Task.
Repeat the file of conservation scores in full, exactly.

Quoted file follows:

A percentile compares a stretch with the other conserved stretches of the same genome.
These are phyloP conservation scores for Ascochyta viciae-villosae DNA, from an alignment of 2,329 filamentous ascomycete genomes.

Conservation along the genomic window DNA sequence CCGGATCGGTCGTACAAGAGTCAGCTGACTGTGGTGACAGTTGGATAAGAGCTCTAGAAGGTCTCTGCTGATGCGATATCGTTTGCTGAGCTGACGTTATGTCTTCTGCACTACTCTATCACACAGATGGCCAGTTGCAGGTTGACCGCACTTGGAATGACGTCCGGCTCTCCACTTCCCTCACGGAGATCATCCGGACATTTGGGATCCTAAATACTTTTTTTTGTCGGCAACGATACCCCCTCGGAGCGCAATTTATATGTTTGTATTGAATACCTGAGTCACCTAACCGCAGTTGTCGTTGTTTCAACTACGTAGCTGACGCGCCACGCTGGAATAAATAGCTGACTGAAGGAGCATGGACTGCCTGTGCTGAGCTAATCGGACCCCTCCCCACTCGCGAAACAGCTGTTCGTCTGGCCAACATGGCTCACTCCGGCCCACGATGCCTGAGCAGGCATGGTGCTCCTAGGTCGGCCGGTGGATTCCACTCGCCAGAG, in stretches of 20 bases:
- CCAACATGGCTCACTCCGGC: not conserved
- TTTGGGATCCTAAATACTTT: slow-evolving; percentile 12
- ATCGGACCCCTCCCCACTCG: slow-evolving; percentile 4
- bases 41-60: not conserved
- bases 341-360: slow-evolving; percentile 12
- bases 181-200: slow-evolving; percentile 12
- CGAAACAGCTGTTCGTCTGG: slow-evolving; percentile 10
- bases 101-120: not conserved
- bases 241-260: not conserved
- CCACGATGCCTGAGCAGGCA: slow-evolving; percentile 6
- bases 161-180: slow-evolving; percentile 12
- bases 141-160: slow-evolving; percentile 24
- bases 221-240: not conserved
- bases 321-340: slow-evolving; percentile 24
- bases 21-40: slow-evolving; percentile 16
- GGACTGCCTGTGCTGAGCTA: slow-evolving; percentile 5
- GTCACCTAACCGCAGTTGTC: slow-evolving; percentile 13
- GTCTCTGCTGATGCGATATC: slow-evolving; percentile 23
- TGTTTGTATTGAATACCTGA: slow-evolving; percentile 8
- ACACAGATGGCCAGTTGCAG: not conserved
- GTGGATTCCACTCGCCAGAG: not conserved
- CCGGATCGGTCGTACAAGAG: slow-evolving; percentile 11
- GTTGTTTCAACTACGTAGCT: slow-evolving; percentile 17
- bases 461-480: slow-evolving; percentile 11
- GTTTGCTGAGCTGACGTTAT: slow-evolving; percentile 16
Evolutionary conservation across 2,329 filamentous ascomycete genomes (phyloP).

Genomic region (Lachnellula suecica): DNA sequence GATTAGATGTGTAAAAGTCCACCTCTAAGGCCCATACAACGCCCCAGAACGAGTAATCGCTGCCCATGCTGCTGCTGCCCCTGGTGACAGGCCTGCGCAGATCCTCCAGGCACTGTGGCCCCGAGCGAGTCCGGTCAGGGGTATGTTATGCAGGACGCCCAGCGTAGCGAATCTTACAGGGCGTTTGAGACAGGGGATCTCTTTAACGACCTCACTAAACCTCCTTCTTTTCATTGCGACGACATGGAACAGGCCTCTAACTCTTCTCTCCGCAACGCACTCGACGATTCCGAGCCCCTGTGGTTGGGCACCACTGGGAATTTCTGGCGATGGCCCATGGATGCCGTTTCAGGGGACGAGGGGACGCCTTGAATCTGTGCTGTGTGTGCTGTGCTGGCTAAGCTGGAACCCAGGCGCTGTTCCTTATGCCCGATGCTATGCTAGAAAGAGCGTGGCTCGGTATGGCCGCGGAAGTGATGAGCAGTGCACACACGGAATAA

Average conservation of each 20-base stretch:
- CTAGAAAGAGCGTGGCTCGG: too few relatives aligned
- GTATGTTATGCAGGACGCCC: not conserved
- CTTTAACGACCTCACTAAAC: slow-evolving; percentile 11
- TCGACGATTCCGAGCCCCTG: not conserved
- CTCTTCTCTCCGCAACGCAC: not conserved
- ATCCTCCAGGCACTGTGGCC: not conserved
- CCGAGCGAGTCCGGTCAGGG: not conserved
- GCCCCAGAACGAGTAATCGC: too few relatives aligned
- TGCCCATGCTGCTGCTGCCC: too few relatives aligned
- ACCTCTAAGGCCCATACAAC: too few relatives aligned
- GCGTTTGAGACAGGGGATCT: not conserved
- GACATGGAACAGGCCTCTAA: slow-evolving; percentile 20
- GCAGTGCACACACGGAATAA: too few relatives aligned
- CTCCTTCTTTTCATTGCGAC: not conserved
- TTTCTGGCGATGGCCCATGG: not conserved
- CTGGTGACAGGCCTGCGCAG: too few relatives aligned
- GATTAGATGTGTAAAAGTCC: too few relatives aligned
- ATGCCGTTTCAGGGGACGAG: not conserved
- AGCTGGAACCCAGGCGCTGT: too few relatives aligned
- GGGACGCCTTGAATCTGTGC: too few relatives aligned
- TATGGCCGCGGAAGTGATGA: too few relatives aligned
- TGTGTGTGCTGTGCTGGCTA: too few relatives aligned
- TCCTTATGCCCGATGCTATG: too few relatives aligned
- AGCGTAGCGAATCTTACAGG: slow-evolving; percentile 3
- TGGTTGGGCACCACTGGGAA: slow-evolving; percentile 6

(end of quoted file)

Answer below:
A percentile compares a stretch with the other conserved stretches of the same genome.
These are phyloP conservation scores for Ascochyta viciae-villosae DNA, from an alignment of 2,329 filamentous ascomycete genomes.

Conservation along the genomic window DNA sequence CCGGATCGGTCGTACAAGAGTCAGCTGACTGTGGTGACAGTTGGATAAGAGCTCTAGAAGGTCTCTGCTGATGCGATATCGTTTGCTGAGCTGACGTTATGTCTTCTGCACTACTCTATCACACAGATGGCCAGTTGCAGGTTGACCGCACTTGGAATGACGTCCGGCTCTCCACTTCCCTCACGGAGATCATCCGGACATTTGGGATCCTAAATACTTTTTTTTGTCGGCAACGATACCCCCTCGGAGCGCAATTTATATGTTTGTATTGAATACCTGAGTCACCTAACCGCAGTTGTCGTTGTTTCAACTACGTAGCTGACGCGCCACGCTGGAATAAATAGCTGACTGAAGGAGCATGGACTGCCTGTGCTGAGCTAATCGGACCCCTCCCCACTCGCGAAACAGCTGTTCGTCTGGCCAACATGGCTCACTCCGGCCCACGATGCCTGAGCAGGCATGGTGCTCCTAGGTCGGCCGGTGGATTCCACTCGCCAGAG, in stretches of 20 bases:
- CCAACATGGCTCACTCCGGC: not conserved
- TTTGGGATCCTAAATACTTT: slow-evolving; percentile 12
- ATCGGACCCCTCCCCACTCG: slow-evolving; percentile 4
- bases 41-60: not conserved
- bases 341-360: slow-evolving; percentile 12
- bases 181-200: slow-evolving; percentile 12
- CGAAACAGCTGTTCGTCTGG: slow-evolving; percentile 10
- bases 101-120: not conserved
- bases 241-260: not conserved
- CCACGATGCCTGAGCAGGCA: slow-evolving; percentile 6
- bases 161-180: slow-evolving; percentile 12
- bases 141-160: slow-evolving; percentile 24
- bases 221-240: not conserved
- bases 321-340: slow-evolving; percentile 24
- bases 21-40: slow-evolving; percentile 16
- GGACTGCCTGTGCTGAGCTA: slow-evolving; percentile 5
- GTCACCTAACCGCAGTTGTC: slow-evolving; percentile 13
- GTCTCTGCTGATGCGATATC: slow-evolving; percentile 23
- TGTTTGTATTGAATACCTGA: slow-evolving; percentile 8
- ACACAGATGGCCAGTTGCAG: not conserved
- GTGGATTCCACTCGCCAGAG: not conserved
- CCGGATCGGTCGTACAAGAG: slow-evolving; percentile 11
- GTTGTTTCAACTACGTAGCT: slow-evolving; percentile 17
- bases 461-480: slow-evolving; percentile 11
- GTTTGCTGAGCTGACGTTAT: slow-evolving; percentile 16
Evolutionary conservation across 2,329 filamentous ascomycete genomes (phyloP).

Genomic region (Lachnellula suecica): DNA sequence GATTAGATGTGTAAAAGTCCACCTCTAAGGCCCATACAACGCCCCAGAACGAGTAATCGCTGCCCATGCTGCTGCTGCCCCTGGTGACAGGCCTGCGCAGATCCTCCAGGCACTGTGGCCCCGAGCGAGTCCGGTCAGGGGTATGTTATGCAGGACGCCCAGCGTAGCGAATCTTACAGGGCGTTTGAGACAGGGGATCTCTTTAACGACCTCACTAAACCTCCTTCTTTTCATTGCGACGACATGGAACAGGCCTCTAACTCTTCTCTCCGCAACGCACTCGACGATTCCGAGCCCCTGTGGTTGGGCACCACTGGGAATTTCTGGCGATGGCCCATGGATGCCGTTTCAGGGGACGAGGGGACGCCTTGAATCTGTGCTGTGTGTGCTGTGCTGGCTAAGCTGGAACCCAGGCGCTGTTCCTTATGCCCGATGCTATGCTAGAAAGAGCGTGGCTCGGTATGGCCGCGGAAGTGATGAGCAGTGCACACACGGAATAA

Average conservation of each 20-base stretch:
- CTAGAAAGAGCGTGGCTCGG: too few relatives aligned
- GTATGTTATGCAGGACGCCC: not conserved
- CTTTAACGACCTCACTAAAC: slow-evolving; percentile 11
- TCGACGATTCCGAGCCCCTG: not conserved
- CTCTTCTCTCCGCAACGCAC: not conserved
- ATCCTCCAGGCACTGTGGCC: not conserved
- CCGAGCGAGTCCGGTCAGGG: not conserved
- GCCCCAGAACGAGTAATCGC: too few relatives aligned
- TGCCCATGCTGCTGCTGCCC: too few relatives aligned
- ACCTCTAAGGCCCATACAAC: too few relatives aligned
- GCGTTTGAGACAGGGGATCT: not conserved
- GACATGGAACAGGCCTCTAA: slow-evolving; percentile 20
- GCAGTGCACACACGGAATAA: too few relatives aligned
- CTCCTTCTTTTCATTGCGAC: not conserved
- TTTCTGGCGATGGCCCATGG: not conserved
- CTGGTGACAGGCCTGCGCAG: too few relatives aligned
- GATTAGATGTGTAAAAGTCC: too few relatives aligned
- ATGCCGTTTCAGGGGACGAG: not conserved
- AGCTGGAACCCAGGCGCTGT: too few relatives aligned
- GGGACGCCTTGAATCTGTGC: too few relatives aligned
- TATGGCCGCGGAAGTGATGA: too few relatives aligned
- TGTGTGTGCTGTGCTGGCTA: too few relatives aligned
- TCCTTATGCCCGATGCTATG: too few relatives aligned
- AGCGTAGCGAATCTTACAGG: slow-evolving; percentile 3
- TGGTTGGGCACCACTGGGAA: slow-evolving; percentile 6